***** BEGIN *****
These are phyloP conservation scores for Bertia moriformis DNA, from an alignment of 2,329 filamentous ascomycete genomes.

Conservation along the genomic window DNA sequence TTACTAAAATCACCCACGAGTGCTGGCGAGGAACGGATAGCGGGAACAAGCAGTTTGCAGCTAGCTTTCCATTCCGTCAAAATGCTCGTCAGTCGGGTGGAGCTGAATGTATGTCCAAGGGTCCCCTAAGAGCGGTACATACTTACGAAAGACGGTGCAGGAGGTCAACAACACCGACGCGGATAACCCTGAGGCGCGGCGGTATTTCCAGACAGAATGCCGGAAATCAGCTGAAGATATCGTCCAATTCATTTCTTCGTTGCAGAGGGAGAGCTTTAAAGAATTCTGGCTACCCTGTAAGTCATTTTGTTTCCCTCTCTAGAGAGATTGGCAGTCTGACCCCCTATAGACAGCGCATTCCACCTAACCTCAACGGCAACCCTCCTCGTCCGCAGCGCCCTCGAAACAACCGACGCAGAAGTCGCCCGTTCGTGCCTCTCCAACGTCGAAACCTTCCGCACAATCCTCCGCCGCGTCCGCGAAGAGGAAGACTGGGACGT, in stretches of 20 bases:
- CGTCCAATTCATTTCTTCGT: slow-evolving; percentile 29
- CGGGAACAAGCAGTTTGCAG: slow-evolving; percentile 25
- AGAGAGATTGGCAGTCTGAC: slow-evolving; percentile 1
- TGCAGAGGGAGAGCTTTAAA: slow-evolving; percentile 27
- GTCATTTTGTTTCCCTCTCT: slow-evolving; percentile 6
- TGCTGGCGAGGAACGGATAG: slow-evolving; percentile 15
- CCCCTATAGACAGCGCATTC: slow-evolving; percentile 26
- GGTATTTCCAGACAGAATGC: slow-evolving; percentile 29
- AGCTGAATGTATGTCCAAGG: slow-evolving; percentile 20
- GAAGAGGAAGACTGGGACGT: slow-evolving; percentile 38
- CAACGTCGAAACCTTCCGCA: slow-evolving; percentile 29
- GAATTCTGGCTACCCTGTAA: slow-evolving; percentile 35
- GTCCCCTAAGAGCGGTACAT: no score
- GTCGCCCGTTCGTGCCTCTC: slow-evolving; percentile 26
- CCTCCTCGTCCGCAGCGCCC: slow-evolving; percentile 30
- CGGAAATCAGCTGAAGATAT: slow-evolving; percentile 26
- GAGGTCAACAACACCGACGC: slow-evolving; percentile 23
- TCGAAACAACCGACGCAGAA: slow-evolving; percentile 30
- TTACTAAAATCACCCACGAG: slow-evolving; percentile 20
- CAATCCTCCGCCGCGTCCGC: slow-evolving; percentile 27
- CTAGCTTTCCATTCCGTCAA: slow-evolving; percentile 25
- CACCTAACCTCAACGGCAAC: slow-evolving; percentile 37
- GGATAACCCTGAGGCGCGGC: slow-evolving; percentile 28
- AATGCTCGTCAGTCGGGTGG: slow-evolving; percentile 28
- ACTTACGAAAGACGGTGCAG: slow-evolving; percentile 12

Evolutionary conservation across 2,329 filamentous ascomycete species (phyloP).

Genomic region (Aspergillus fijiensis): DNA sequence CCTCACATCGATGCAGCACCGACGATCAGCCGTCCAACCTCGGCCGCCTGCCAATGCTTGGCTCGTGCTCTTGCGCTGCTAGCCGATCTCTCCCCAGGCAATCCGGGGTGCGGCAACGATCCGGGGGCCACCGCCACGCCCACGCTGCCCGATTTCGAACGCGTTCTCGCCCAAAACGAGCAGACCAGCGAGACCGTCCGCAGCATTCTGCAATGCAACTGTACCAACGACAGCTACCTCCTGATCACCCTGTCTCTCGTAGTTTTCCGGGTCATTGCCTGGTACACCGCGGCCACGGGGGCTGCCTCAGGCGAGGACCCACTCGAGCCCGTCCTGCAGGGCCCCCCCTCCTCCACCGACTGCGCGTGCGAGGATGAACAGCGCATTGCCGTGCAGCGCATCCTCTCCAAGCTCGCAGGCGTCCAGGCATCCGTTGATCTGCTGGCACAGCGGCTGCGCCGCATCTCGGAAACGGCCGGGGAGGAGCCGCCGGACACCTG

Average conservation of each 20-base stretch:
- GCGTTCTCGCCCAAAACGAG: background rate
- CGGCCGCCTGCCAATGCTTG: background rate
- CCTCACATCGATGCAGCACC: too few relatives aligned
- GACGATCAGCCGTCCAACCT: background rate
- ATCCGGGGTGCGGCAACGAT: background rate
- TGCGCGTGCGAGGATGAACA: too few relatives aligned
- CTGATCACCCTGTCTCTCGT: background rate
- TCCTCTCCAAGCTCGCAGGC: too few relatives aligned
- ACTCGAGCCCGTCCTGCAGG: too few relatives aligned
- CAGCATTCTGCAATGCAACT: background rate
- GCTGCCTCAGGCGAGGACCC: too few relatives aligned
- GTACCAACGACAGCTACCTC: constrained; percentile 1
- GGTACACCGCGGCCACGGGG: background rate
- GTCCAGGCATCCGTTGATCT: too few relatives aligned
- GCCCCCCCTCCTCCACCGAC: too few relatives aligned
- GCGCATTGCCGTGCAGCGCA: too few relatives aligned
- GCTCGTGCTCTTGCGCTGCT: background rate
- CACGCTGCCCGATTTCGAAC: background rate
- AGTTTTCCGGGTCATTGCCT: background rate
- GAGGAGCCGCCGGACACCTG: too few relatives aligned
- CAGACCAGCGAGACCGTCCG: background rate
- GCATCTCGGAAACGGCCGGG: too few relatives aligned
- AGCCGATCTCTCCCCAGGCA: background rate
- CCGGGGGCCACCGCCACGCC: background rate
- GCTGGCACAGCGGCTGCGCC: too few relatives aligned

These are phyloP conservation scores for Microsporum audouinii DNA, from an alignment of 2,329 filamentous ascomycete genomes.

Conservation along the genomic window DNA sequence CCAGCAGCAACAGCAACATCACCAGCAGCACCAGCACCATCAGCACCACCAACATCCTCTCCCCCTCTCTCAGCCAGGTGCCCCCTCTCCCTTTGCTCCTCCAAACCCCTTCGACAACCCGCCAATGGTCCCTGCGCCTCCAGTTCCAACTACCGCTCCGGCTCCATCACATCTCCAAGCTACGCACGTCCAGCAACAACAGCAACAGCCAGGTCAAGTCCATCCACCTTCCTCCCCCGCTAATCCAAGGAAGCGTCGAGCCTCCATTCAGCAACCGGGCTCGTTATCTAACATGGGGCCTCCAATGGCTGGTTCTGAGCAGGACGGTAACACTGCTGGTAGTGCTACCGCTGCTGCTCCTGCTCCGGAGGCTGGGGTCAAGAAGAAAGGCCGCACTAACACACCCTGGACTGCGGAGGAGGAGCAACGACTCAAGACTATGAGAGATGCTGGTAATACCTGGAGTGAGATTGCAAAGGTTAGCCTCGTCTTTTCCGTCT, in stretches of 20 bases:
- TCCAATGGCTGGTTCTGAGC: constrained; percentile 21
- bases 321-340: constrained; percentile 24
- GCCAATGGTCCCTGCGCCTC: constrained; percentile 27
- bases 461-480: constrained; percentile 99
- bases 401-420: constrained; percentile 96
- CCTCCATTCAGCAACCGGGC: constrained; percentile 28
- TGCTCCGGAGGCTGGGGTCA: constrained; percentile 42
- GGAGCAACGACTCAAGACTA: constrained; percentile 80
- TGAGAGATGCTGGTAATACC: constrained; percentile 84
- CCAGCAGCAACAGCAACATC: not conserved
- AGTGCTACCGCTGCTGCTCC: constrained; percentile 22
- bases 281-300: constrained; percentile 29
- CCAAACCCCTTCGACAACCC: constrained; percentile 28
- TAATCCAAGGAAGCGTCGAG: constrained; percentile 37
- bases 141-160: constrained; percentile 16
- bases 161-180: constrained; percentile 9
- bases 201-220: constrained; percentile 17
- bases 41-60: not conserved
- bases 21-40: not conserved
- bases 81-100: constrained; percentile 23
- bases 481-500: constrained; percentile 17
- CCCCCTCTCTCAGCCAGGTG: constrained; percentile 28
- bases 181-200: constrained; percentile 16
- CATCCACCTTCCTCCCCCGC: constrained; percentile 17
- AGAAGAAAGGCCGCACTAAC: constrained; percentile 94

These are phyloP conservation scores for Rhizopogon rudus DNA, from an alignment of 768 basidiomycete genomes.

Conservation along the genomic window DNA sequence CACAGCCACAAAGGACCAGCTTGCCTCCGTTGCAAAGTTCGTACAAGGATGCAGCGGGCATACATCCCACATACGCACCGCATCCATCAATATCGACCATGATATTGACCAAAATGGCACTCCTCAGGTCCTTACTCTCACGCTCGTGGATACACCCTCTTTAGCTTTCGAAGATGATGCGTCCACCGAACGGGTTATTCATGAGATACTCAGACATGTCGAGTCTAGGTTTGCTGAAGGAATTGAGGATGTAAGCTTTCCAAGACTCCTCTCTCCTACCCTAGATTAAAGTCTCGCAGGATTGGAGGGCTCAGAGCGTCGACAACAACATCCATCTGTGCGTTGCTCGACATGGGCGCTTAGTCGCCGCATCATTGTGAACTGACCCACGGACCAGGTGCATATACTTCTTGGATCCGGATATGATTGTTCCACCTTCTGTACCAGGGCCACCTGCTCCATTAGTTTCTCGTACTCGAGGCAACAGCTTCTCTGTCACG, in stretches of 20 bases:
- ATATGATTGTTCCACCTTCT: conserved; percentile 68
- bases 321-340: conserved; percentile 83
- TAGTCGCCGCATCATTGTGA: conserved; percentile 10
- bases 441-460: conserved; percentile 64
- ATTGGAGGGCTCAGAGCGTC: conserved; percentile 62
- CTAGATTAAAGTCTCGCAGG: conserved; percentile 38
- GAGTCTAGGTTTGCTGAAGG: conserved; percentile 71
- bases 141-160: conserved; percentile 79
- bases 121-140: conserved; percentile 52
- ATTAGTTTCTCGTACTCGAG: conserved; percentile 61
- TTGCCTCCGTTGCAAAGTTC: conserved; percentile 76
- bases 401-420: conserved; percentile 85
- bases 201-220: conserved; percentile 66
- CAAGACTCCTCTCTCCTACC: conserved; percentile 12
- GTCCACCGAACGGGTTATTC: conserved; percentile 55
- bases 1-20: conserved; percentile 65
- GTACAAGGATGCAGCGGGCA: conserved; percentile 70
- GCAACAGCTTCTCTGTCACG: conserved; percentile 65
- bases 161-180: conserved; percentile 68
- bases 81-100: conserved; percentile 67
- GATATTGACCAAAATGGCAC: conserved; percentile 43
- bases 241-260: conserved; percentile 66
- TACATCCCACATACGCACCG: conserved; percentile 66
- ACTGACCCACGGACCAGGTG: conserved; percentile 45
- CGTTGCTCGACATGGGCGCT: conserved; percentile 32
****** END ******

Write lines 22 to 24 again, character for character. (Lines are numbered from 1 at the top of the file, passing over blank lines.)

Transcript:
- CAATCCTCCGCCGCGTCCGC: slow-evolving; percentile 27
- CTAGCTTTCCATTCCGTCAA: slow-evolving; percentile 25
- CACCTAACCTCAACGGCAAC: slow-evolving; percentile 37